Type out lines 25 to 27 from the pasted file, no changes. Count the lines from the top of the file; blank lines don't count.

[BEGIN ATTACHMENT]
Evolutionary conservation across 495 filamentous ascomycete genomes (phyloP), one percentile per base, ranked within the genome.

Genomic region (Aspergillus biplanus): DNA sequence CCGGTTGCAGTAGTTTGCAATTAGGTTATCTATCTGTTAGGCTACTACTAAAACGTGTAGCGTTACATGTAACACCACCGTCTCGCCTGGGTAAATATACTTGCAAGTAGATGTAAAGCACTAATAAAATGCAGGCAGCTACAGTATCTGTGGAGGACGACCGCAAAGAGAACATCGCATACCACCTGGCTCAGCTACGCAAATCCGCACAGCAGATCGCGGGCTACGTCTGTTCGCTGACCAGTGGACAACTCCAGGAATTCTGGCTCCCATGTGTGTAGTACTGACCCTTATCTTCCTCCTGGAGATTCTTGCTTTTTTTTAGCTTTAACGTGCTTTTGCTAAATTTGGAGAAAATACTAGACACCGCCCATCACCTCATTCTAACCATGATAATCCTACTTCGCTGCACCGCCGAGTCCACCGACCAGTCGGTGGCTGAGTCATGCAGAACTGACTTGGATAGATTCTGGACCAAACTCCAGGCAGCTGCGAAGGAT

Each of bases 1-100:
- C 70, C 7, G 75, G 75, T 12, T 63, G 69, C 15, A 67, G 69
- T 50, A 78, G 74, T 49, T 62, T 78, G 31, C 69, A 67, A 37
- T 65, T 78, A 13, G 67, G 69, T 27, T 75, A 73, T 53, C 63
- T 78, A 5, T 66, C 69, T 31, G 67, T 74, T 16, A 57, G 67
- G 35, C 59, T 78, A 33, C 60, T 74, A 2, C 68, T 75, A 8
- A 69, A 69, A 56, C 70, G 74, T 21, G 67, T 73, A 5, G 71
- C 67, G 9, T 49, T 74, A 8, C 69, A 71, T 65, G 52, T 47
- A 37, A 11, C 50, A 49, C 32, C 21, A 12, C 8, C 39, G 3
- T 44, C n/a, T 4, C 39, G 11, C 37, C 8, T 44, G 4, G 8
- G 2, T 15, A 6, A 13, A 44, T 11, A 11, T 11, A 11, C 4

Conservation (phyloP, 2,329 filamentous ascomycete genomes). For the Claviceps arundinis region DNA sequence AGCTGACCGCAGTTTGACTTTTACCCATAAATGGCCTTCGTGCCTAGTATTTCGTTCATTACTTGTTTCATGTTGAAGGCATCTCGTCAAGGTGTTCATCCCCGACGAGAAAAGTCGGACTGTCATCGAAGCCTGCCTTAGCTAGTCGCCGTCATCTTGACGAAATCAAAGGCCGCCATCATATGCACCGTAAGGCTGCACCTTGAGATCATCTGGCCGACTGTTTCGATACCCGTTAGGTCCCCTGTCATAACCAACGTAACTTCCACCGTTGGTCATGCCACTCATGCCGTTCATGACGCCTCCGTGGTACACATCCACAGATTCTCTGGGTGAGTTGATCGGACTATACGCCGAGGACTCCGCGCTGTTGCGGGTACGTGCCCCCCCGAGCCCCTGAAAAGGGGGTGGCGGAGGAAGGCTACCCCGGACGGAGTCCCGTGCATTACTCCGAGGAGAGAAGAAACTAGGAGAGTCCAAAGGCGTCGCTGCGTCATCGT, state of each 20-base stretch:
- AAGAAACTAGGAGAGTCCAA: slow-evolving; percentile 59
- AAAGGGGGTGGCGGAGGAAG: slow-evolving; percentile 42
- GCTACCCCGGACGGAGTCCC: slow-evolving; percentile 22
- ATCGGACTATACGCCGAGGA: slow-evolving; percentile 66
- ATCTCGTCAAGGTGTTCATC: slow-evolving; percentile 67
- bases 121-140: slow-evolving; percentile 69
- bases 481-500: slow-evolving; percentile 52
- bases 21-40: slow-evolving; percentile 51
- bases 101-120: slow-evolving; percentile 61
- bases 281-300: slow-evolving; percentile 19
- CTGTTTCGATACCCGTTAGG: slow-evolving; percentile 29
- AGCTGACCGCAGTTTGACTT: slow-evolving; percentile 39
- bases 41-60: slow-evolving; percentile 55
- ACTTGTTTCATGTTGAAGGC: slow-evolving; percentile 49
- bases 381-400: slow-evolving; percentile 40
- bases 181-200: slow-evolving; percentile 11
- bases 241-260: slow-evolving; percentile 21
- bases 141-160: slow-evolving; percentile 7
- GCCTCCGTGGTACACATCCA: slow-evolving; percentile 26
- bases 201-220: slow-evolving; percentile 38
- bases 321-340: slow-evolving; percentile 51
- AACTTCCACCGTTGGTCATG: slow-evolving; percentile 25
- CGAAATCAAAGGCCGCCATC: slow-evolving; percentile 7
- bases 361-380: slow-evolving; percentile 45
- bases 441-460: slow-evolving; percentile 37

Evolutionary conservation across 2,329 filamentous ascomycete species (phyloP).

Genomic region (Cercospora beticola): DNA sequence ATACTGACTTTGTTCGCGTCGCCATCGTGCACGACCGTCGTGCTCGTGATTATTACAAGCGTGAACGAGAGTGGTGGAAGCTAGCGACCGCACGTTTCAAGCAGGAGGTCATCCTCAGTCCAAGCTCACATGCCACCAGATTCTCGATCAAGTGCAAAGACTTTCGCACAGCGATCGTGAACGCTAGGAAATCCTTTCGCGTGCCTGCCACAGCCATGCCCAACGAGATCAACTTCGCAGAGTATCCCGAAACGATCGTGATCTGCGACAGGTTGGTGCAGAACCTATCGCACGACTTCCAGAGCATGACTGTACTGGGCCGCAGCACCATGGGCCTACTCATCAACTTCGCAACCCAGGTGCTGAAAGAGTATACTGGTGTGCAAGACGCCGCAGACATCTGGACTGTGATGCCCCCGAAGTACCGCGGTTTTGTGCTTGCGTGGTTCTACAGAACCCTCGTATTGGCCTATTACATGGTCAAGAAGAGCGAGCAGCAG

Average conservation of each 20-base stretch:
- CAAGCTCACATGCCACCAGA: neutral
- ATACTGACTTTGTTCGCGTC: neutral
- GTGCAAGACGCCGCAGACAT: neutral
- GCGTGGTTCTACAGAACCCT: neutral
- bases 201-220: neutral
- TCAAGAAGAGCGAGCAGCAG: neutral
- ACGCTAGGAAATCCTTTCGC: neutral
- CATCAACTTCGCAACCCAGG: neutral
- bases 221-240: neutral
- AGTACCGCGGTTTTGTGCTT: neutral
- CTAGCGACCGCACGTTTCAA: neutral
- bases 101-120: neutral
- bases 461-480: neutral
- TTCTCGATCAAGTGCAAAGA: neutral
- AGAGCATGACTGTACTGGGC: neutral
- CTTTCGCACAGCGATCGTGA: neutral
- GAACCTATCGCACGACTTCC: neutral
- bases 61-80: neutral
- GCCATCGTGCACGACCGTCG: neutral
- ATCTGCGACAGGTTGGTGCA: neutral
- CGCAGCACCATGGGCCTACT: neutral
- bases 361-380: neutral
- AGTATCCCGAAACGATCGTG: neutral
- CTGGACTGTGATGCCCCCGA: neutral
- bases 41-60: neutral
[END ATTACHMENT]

- CTGTTTCGATACCCGTTAGG: slow-evolving; percentile 29
- AGCTGACCGCAGTTTGACTT: slow-evolving; percentile 39
- bases 41-60: slow-evolving; percentile 55